Re-Release of the Dakota to the Ram lineup.
The Dakota started life back in 1986 as a step up from the Mitsubishi sourced Ram 50. Sure mini-trucks were all the rage after the gas crisis, but it was now the late 80's and those times were over with and Dodge needed to step up its game. With the likes of the S-10, Ranger and King Cab it seemed that Dodge was missing out on a good thing and finally pulled the gun on the mid-size truck market. With little to no success with the Ram 50 and a depressing attempt at the CUT market with the Rampage, it seemed that Dodge needed to step up its game when it came to the mid-size market. But with Ford, GMC, Toyota and Nissan out front, it seemed like it was going to be hard battle. But like Dodge always does, it decided to give it it's all and go for broke with a new name and truck. As the Dakota was released for model year 87 it seemed like it may become the dud of the market, as its looks appealed to more of the grandfather in all of us. But that could have been its saving grace on its next chapter.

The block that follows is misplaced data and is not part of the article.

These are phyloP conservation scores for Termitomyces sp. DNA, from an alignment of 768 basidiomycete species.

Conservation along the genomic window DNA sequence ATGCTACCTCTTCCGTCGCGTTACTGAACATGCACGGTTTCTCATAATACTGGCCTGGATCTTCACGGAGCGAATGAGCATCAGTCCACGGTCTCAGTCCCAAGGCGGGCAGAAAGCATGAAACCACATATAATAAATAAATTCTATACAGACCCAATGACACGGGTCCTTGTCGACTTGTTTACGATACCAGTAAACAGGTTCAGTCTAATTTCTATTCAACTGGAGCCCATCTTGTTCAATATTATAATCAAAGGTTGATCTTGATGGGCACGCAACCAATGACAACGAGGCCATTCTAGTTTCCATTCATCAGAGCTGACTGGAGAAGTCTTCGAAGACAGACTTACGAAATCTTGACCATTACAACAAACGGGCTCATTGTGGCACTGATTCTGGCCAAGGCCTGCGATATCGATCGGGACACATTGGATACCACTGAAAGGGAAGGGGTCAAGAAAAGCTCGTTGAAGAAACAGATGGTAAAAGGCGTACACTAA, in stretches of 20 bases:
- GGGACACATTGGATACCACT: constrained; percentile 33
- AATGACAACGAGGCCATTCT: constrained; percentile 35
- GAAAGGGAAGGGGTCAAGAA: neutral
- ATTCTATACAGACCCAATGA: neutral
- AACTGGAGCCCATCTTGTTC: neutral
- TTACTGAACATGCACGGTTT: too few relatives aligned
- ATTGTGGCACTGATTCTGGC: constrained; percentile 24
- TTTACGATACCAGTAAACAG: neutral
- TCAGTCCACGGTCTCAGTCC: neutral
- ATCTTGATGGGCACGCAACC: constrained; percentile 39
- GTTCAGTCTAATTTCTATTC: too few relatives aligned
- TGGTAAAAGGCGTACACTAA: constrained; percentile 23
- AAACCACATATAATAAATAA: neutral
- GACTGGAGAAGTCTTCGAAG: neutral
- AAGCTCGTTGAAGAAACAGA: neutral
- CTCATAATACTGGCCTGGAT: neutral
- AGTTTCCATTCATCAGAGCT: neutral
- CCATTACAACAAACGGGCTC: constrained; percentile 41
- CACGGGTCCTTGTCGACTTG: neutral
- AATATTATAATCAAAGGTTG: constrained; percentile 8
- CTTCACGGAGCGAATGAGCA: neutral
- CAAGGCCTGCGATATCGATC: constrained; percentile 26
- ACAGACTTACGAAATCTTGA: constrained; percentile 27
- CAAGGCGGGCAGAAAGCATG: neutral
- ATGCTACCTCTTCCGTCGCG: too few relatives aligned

With the likes of Carroll Shelby and Lee Iacocca behind the helm it just seemed inevitable that Dodge would really take the market by the horns and it did. It did this with the release of the Dodge Dakota Sport Convertible and Shelby Dakota in 89. Sure the original truck wasn't the best looking thing around, but it did help launch the Dakota in stardom. But this was only the start of something good as the Dakota soon became the truck to beat in the marketplace. Over the next decade Dodge made a few changes to the Dakota which really helped make the little truck a star. Sure nothing was as great as the original Shelby model, but the Dakota was the sport truck to beat by the end of the century with the V8 R/T version beating anything in sight. And with Toyota and Nissan losing ground in the mid-size market thanks to the potent V8 the Dakota was sure to be the one truck to stop.